Two mysteries shape the narrative of Leah Hager Cohen’s latest novel, “No Book But the World.’’
One is the crime that sets the book in motion, a crime for which Ava Manseau’s brother, Fred, has been arrested, but the exact nature of which is revealed to us only incrementally; the other is some torment, some pain, perhaps sexual in nature, inflicted on that brother in childhood by Ava and her friend Kitty. The nature of this also hovers tantalizingly just beyond our understanding until late in the book.
The novel takes the form of a journal Ava is keeping, a journal in Hager Cohen’s lapidary prose that moves back and forth, from present-day scenes that draw us closer to untangling the novel’s mysteries to Ava’s account of her and Freddy’s childhood.
Their father, Neel Robbins, has founded and run a school based on the principles that governed Summerhill, A.S. Neill’s famously democratic educational experiment. Though Neel’s school has long since been closed, the family still lives on its campus, and its principles guide the way the two children are raised.
Complicating the application of Neel’s philosophy to his own children is that Freddy, the younger of the two, is perhaps autistic, and certainly in any case developmentally challenged. (There isn’t a clear diagnosis because Neel and June, the children’s mother, don’t believe in “the medicalization of personhood,” as one character explains it.)
The notion that Freddy will learn on his own from nature, à la Emile in Rousseau’s famous treatise on education, is increasingly a source of tension between Neel, the believer in that idea, and the more ambivalent June, and the focus of several conversations between them overheard or imagined by Ava. “What if he doesn’t?” June asks Neel. “What if he can’t? . . . He’s not your experiment, your test case. He’s your son.”
Much as Ava loves Freddy, she also resents him and her deep intimacy with him, an intimacy she thinks has marked her. Her anger about this sometimes provokes her to petty cruelty to him and later is part of what drives the games she and Kitty play with him in the woods where they spend much of their time — “beyond reach” of adult supervision, as Ava puts it.
A further family complication for Ava is that from early childhood on, and more pressingly as she grows older, she yearns for normalcy, for freedom from her freedom. With this comes a mostly internalized anger at Neel, at the way in which, while seeming to set her free, he has controlled her choices.
This anger is wonderfully conveyed in an episode in which the family has gone on an outing and stopped to look at some cows in a meadow. Imagining the lines of barbed wire that make up the fence they’re approaching as musical staves, Ava runs her fingers over them. But the top wire is electrified, and it shocks her, painfully. She remains silent about this, and she waits, watching, willing Neel to touch it too.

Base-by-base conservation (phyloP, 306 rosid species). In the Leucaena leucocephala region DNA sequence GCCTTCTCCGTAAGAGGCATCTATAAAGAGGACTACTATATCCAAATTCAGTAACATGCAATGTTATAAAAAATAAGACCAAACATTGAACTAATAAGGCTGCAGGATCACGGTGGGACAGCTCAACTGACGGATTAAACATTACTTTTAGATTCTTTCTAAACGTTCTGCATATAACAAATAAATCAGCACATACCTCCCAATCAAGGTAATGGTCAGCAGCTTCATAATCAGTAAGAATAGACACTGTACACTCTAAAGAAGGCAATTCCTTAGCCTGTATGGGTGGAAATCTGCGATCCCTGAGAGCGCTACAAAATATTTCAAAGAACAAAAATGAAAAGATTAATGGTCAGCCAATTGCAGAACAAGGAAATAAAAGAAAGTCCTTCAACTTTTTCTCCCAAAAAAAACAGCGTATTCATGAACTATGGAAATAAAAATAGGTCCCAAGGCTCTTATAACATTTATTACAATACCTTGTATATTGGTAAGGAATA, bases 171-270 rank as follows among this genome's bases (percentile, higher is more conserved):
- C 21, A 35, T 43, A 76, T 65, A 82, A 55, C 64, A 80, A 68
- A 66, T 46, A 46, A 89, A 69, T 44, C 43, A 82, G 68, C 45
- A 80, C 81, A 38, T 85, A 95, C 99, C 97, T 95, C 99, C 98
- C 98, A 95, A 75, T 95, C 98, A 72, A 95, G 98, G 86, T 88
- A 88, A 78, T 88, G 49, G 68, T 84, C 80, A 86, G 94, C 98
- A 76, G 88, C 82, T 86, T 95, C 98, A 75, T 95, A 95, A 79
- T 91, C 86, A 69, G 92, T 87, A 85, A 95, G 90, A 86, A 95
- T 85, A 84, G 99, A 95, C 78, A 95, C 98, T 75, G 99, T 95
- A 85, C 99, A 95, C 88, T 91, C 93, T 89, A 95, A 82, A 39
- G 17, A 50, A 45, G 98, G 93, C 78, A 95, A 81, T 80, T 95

Even as an adult she feels that her upbringing has left her unsuited for a normal life. There are several scenes in the town where she comes to visit Freddy in jail and to find out what exactly he’s been accused of, scenes in which she becomes aware of the bonds of community among the people around her and of her own exclusion from that possibility. “We must choose between making a man and a citizen,” Neel has said, quoting Rousseau, and his choice for her, she feels, has made her incapable of deep connection with other people.
As information comes to Ava about Freddy’s crime — he’s accused of kidnapping a young boy from the town and taking him into a nearby woods where his bruised, near-naked body is found — Ava keeps returning to her memories of the game she played with Freddy in their woods, a game in which, she suggests to us over and over, something perverse, something dark and shocking was done to him. “I touched you anyway, and you let me . . . I could guide you into the woods . . . Dress you in silks. Cover your eyes. Prick your finger. But I never did that: prick your finger . . . That is one thing we never did.”
The resolution of these multiple and often titillating story strands involves some reversals — it turns out there were many things Ava never did to Freddy — and some narrative legerdemain worthy of Ian McEwan. But the more satisfying resolution for Ava comes through the stories she’s been recording in her journal: about Freddy, about herself, about the people who’ve cared for them and loved them, well and less well. And it’s the well-earned discovery about how that storytelling itself has changed her thinking, her feeling about everything in her life, much more than the sometimes artificially suspenseful plot, that resonates most deeply with the reader.Sue Miller is the author of many novels, including “The Arsonist,’’ due out in June from Knopf. She lives in Boston.